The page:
Back in 2008, I was reporting and writing about petroleum when a group of scientists at the US-government-run Joint Genome Institute (JGI) invited me on a ‘Termite Safari’ to gather 10,000 termites in the Arizona desert. JGI was then sequencing the genes of the microbes in termite’s guts in the hope of replicating the bugs’ ability to digest wood, but for human purposes; they wanted to create biofuels from wood and grass that could combat greenhouse gas emissions. I was intrigued – and tired of the problems of oil – and so I accepted their invitation and then spent a few days with them, driving around and finding termites.
That trip through the scraggly desert of Arizona was an introduction to the ways of termites. I searched under rocks and in well-eaten pieces of wood for the bugs, which are cryptic – or hiding – in that landscape. When I finally found a few workers, they formed an icky clump in my test tube. I began to wonder what a ‘termite’ was. These workers could not reproduce without their queen, could not defend themselves without soldiers and their nest, could not eat wood without the microbes in their guts. The popular word for this all-for-one lifestyle is ‘superorganism’, but scientifically, that’s not a particularly useful term. And by the end of the day I realised that wherever I didn’t see debris – old branches, bits of grass – it was because termites, which are small as individuals but collectively a massive force on the landscape, had eaten it.
So I ended up studying the weird ways of termites, and the lives and dreams of the many scientists who would like to take the skills of bugs – their ability to digest cellulose, build high mounds, capacity to somehow ‘think’ as a group, and their vast ecological influence – and adapt them for human purposes.
Before I knew it I’d spent years following the bugs and the scientists, who had some surprising revelations. The roboticists, for example, realised that termites do not behave identically – like robots – but appear to have personalities, leaders and followers, and memories. Physicists studying the tall mounds termites build in Namibia and India discovered that though these mounds often work like lungs – that is they transfer air in and out of the nest – different types of mounds work in distinctly different ways. And scientists studying the microbes inside termites’ guts realised that some of them had been co-evolving with termites for 150 million years or so.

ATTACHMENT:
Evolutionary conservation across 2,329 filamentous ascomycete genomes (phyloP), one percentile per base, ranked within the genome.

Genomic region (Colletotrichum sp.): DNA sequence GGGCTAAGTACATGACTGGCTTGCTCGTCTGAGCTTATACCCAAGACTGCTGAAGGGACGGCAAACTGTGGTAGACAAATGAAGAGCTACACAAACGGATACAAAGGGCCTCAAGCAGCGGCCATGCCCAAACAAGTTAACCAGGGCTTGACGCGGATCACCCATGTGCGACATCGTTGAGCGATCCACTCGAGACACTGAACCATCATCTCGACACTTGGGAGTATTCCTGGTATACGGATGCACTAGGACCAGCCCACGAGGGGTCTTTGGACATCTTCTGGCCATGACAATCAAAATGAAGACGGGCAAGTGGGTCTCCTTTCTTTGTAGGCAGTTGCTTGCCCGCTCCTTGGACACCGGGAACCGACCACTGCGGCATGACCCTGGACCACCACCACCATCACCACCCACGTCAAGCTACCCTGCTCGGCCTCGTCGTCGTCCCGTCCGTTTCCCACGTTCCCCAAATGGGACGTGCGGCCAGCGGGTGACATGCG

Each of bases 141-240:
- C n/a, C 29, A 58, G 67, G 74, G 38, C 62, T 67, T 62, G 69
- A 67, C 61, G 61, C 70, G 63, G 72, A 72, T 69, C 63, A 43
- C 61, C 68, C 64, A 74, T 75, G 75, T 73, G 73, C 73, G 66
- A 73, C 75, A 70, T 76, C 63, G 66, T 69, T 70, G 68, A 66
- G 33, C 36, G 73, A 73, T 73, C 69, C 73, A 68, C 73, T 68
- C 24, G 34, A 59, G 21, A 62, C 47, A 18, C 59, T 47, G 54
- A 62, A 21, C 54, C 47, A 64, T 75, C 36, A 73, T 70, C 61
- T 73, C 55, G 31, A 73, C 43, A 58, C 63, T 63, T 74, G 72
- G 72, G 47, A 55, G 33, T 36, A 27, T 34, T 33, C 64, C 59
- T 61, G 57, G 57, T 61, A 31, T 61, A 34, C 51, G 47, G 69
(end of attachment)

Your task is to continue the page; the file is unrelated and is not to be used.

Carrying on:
Both as bugs and as microbes, termites show how the cooperation of many tiny creatures can accomplish huge tasks. The bugs build mounds that are, in scale, the size of the Burj Kalifa, using just mouthfuls of dirt. These same bugs – there are perhaps five kilos of bugs in a mound and they have co-evolved with a fungus – will consume as much dead grass per year as a fully-grown cow.
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Across the many dry parts of the planet, termites’ work remodelling and fertilising soil with their faeces creates ‘hotspots’ of greenery that attract geckos, birds, and even elephants – and they make the land more resilient to climate change. If we could harness this sort of collaboration – getting microbes to produce fuels or building small robots that could do autonomous construction in disaster zones – it could really be a hopeful thing for the planet.
But at the same time, these systems all contain a paradox about control: While their influence is enormous, the way they control themselves is non-rational, non-thinking. Systems that use feedback to make decisions do not stop to contemplate morality. What’s more, in termites, humans are likely to believe that the apparently more sophisticated creature – the termite – is dominant. But the tiny microbes and the fungus may actually be ‘in charge’ of the termites – we really don’t know how these systems of control work.
While we talk about technology solving human problems constantly, the questions of which technology we design and whose problems we solve are really big
If we succeed in creating small cheap autonomous drones, they will likely be used by militaries, and there may be no humans in control of the weapons. I talked to military thinkers, who reminded me that empathy between soldiers and citizens is large part of why we have democracies. Take human fingers off the triggers, and some of the structures that connect citizens and governments will disappear.
But there are other questions about technology for democracies: while we talk about technology solving human problems constantly, the questions of which technology we design and whose problems we solve are really big. Do we let markets and militaries decide what our future looks like?
Following the little bugs lead me to big ideas about what it will mean as we transition from studying termites as natural history and instead begin to contemplate an unnatural future. In other words: Though I started off thinking about bugs, I ended up thinking about what it means to be human, and how developing technology affects our obligations to our fellow people.